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Point II is denied.

In Point III, Travelers claims the trial court erred by overruling its objection to a statement Vac-It-All's counsel made during closing argument. In its brief, Travelers contends that counsel was " permitted to tell the jury that the roofing category only includes companies that put on roofs." It argues that this was a misstatement of the law--meaning the regulatory manual containing the code definitions--and the trial court had an affirmative duty to instruct the jury to disregard the comment. We disagree.

First, the transcript pages Travelers cites to as containing the alleged misstatement contain no such statement, only the side-bar discussion following Travelers's objection on the previous page. Nor does our review of the transcript reveal any such express statement that the roofing code only includes companies that put on roofs. There can be no claim of error regarding a statement that was never made. Rather, the statement counsel did make--the one to which Travelers objected--followed counsel's explanation of the court's instruction to give undefined words their ordinary meaning: " The Court's instructions are no different than any other instruction. When we read a document, a roof means a roof. A roofer means somebody does construction on a roof and repairs a roof."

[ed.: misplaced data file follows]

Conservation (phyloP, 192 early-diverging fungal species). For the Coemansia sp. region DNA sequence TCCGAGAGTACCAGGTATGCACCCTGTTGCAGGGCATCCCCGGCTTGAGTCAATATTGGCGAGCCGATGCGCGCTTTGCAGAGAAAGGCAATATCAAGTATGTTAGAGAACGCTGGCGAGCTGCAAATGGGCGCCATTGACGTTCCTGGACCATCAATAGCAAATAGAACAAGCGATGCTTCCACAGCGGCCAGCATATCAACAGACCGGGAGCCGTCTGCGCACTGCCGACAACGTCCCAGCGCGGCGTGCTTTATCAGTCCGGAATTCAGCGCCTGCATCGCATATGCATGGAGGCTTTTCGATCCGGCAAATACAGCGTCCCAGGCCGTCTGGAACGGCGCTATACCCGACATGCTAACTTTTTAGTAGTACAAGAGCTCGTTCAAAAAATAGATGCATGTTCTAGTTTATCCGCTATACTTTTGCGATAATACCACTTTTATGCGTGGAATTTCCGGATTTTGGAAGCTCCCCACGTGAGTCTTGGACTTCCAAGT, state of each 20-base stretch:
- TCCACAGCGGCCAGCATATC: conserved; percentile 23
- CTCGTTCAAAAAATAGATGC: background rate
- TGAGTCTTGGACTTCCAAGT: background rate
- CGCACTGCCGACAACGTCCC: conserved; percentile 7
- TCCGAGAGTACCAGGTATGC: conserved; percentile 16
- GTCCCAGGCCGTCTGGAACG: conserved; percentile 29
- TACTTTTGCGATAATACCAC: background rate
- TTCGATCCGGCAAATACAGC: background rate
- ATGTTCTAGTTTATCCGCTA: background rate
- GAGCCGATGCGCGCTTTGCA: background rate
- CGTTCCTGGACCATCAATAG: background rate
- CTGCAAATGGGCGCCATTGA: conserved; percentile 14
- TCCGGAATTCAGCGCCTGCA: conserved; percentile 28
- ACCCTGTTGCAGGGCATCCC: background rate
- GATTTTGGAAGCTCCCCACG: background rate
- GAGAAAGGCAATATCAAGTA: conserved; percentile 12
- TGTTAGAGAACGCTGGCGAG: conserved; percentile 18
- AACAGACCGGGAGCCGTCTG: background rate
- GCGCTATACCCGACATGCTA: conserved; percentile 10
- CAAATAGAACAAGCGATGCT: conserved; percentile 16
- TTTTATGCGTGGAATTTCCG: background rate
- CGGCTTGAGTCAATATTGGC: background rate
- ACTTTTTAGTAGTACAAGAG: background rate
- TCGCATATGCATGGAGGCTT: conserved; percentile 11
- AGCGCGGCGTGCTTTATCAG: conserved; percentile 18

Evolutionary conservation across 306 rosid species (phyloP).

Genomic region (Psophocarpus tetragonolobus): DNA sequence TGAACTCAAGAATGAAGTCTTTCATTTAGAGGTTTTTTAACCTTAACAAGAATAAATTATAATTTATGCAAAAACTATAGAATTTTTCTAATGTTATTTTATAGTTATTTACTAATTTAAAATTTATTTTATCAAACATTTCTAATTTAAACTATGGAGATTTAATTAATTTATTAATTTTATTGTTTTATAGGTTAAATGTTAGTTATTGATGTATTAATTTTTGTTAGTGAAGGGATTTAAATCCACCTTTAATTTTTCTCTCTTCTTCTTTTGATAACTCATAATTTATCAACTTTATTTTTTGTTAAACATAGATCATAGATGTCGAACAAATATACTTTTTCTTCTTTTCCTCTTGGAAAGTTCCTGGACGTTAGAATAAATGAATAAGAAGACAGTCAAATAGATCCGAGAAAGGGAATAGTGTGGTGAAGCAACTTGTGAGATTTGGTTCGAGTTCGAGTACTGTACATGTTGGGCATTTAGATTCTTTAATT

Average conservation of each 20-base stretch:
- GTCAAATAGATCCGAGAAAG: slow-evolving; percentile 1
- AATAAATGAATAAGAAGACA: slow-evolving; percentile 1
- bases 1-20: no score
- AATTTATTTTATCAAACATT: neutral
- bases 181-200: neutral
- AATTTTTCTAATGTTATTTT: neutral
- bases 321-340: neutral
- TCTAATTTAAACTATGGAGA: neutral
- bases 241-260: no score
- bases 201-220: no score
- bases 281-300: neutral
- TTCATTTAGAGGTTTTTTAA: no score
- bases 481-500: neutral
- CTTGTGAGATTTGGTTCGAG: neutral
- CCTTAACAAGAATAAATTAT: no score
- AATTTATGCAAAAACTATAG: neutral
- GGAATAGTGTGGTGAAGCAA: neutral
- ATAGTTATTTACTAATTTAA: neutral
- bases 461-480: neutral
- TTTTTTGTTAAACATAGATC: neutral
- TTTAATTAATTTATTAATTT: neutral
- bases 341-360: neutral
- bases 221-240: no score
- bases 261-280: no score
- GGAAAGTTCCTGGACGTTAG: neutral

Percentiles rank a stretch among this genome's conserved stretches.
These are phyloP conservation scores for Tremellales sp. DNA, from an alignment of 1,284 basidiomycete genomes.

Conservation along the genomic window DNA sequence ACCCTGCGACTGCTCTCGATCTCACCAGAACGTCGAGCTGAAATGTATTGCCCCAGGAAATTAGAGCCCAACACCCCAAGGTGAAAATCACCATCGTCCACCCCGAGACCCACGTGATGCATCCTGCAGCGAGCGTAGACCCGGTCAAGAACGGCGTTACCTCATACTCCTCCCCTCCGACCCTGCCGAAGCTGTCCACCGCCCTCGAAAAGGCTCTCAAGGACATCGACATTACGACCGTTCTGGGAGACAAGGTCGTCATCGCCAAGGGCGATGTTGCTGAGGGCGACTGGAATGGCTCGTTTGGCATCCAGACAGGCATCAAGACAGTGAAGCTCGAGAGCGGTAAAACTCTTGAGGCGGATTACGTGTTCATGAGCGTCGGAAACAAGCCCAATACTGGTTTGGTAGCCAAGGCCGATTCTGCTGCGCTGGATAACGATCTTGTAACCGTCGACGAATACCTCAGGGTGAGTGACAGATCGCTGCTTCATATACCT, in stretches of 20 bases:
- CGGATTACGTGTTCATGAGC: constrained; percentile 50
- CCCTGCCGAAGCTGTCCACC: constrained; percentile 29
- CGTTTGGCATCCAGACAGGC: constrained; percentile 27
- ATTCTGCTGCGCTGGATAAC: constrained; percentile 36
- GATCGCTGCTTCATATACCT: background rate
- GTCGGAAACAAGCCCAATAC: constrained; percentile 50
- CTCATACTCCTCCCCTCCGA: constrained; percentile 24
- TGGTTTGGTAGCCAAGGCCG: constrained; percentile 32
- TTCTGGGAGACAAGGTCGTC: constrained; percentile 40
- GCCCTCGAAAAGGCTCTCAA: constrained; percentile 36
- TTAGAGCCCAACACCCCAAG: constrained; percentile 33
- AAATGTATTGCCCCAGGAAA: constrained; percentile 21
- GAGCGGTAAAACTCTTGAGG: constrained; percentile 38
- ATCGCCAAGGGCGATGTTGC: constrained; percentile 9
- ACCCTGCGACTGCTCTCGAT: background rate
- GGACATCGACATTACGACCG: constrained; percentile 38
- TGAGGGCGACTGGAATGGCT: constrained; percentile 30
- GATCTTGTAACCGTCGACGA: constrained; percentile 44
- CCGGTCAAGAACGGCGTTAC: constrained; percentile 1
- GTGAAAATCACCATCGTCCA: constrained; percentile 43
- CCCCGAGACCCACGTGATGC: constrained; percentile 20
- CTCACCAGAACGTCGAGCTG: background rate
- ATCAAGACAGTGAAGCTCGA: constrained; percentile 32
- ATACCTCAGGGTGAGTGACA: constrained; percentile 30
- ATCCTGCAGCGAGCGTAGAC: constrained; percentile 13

As to this statement, we find no merit in the argument that it constituted a misstatement of the law. It was not contrary to any instruction of law given by the court, and did not go beyond the evidence. " The permissible field of argument is broad, and so long as counsel does not go beyond the evidence and the issues drawn by the instructions, or urge prejudicial matters or a claim or defense which the evidence and issues drawn by the instructions do not justify, he is permitted wide latitude in his comments." Peters v. ContiGroup, 292 S.W.3d 380, 391 (Mo. App. W.D. 2009). Counsel's statement was within this wide latitude. Moreover, counsel's statement resulted in no prejudice. The jury was repeatedly instructed verbally by the court that counsel's statements were argument, not evidence; the jury was instructed, according to MAI 2.03, that the instructions " constitute the law of this case and each such instruction is equally binding upon you" ; and the jury requested and was given the exhibit that Travelers argues contains the correct legal definition of the " roofing" code. Under these circumstances, we find no error.

Point III is denied.

In Point IV, Travelers asserts that the trial court erred in " denying Travelers's motion for new trial and in denying Travelers's motion for judgment notwithstanding the verdict on Travelers's claim and Vac-It-All's counterclaim because the verdicts were against the weight of the evidence." None of the multiple assertions of error in this point have any merit.